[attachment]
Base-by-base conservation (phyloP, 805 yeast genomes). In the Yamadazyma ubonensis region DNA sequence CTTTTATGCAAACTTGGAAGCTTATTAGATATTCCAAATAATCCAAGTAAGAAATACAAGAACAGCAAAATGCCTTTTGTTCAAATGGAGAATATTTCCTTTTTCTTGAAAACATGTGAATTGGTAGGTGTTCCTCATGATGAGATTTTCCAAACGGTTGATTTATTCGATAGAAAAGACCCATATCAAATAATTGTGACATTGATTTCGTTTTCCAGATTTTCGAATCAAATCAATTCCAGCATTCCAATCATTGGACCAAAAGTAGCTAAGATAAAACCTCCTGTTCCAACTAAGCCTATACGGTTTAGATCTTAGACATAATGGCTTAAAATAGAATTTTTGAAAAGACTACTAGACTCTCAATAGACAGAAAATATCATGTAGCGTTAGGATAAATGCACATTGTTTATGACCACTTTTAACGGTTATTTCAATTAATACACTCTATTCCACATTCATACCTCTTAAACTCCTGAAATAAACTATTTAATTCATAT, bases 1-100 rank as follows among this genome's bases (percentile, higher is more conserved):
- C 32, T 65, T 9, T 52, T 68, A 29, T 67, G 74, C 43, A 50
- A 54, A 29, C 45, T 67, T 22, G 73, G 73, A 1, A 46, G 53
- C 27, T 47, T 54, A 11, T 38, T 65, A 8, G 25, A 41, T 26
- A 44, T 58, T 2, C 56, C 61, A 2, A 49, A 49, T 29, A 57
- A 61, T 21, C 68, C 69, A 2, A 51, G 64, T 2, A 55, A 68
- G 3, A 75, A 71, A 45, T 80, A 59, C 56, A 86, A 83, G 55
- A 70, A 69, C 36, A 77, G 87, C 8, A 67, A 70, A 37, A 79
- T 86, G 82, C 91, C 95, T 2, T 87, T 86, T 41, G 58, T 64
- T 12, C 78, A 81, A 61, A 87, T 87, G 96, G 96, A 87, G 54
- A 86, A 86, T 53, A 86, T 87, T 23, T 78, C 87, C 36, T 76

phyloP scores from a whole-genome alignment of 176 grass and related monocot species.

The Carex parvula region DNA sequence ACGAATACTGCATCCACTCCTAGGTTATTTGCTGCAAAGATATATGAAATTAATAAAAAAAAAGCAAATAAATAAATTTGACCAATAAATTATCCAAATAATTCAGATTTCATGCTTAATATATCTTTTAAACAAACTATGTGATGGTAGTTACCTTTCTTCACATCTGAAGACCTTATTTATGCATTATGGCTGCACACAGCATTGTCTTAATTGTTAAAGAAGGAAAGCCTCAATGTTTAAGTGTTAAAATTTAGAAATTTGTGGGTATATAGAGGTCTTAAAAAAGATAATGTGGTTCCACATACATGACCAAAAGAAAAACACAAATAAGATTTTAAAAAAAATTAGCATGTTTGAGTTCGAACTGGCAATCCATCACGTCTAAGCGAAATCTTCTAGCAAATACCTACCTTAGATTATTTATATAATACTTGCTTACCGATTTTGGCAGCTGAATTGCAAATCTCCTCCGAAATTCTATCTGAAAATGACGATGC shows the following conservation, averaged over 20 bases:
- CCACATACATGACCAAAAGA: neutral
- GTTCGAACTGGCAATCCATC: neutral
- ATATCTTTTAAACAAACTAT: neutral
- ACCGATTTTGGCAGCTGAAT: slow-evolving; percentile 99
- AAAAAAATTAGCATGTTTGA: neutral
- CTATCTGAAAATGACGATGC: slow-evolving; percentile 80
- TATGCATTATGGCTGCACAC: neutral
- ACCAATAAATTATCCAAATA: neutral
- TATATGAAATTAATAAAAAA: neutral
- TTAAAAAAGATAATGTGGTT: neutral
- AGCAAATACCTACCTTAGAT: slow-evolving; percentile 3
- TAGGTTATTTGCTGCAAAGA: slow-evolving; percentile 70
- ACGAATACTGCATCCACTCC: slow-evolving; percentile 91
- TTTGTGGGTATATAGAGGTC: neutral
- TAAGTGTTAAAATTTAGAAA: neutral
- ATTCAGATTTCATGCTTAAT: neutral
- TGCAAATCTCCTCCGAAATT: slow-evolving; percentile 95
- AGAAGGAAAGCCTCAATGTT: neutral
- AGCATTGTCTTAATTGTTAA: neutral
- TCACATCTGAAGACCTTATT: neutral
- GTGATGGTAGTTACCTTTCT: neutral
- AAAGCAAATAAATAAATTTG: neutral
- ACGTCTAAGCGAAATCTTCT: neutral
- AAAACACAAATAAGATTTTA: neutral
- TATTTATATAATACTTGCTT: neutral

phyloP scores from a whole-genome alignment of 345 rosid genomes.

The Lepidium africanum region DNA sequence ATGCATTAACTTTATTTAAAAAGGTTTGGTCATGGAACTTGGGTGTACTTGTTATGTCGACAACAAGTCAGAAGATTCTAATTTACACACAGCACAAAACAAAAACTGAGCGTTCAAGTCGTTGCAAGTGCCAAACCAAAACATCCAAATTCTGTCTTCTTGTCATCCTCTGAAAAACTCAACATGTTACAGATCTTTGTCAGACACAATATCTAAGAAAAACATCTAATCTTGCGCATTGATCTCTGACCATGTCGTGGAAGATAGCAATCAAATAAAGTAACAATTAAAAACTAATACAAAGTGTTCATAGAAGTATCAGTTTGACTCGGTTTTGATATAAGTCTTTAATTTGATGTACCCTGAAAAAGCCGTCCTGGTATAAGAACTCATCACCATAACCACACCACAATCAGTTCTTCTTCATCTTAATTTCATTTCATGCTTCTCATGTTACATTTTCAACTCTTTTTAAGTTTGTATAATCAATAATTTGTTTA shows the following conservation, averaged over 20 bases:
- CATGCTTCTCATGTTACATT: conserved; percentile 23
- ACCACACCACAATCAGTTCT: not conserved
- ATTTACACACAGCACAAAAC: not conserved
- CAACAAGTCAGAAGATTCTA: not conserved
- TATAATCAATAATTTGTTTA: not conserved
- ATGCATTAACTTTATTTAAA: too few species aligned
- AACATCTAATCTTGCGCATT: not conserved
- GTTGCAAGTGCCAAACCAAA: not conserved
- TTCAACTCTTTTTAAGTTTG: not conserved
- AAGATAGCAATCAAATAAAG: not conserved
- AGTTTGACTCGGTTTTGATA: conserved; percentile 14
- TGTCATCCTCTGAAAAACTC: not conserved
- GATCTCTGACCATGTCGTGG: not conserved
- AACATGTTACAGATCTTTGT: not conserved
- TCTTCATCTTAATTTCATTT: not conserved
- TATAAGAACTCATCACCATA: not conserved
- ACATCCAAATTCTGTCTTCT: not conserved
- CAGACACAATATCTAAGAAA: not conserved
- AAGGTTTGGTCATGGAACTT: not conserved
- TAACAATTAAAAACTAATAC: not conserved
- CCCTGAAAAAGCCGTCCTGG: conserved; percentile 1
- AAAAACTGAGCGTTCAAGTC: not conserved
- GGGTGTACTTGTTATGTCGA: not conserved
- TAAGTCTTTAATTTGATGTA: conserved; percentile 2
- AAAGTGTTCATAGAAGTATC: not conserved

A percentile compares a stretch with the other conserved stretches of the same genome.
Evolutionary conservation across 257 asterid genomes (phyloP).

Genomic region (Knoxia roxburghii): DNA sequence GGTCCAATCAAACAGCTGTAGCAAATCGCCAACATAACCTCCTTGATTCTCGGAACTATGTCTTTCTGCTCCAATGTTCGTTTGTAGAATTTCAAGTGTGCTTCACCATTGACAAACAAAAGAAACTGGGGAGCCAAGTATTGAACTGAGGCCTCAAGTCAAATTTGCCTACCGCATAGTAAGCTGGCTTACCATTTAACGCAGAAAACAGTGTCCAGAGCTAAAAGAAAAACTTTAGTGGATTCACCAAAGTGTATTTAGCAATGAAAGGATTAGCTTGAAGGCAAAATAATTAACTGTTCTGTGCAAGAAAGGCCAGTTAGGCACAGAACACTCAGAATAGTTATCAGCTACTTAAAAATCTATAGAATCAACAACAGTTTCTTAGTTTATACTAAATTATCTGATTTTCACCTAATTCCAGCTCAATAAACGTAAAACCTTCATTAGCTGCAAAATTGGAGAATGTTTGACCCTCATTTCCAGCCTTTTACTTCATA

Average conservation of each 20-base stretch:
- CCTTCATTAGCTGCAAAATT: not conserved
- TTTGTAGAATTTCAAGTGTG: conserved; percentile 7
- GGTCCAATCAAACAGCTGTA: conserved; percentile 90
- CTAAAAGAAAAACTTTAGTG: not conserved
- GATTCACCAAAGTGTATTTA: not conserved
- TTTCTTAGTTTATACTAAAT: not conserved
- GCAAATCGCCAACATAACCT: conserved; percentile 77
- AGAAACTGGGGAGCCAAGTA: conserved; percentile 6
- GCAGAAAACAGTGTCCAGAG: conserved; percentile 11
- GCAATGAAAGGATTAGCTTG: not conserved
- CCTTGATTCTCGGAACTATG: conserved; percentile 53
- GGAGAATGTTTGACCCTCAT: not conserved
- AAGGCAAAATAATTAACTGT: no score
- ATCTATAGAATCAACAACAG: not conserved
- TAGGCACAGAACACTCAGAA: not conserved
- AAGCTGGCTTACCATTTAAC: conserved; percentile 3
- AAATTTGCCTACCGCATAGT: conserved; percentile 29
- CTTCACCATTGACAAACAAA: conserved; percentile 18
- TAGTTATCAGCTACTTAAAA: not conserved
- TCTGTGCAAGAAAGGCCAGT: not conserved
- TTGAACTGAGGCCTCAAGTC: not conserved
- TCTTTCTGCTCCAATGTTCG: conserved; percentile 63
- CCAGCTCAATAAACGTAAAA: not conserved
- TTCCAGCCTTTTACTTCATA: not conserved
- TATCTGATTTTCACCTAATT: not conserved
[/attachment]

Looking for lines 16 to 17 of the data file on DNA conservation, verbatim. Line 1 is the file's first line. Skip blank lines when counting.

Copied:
- ATATCTTTTAAACAAACTAT: neutral
- ACCGATTTTGGCAGCTGAAT: slow-evolving; percentile 99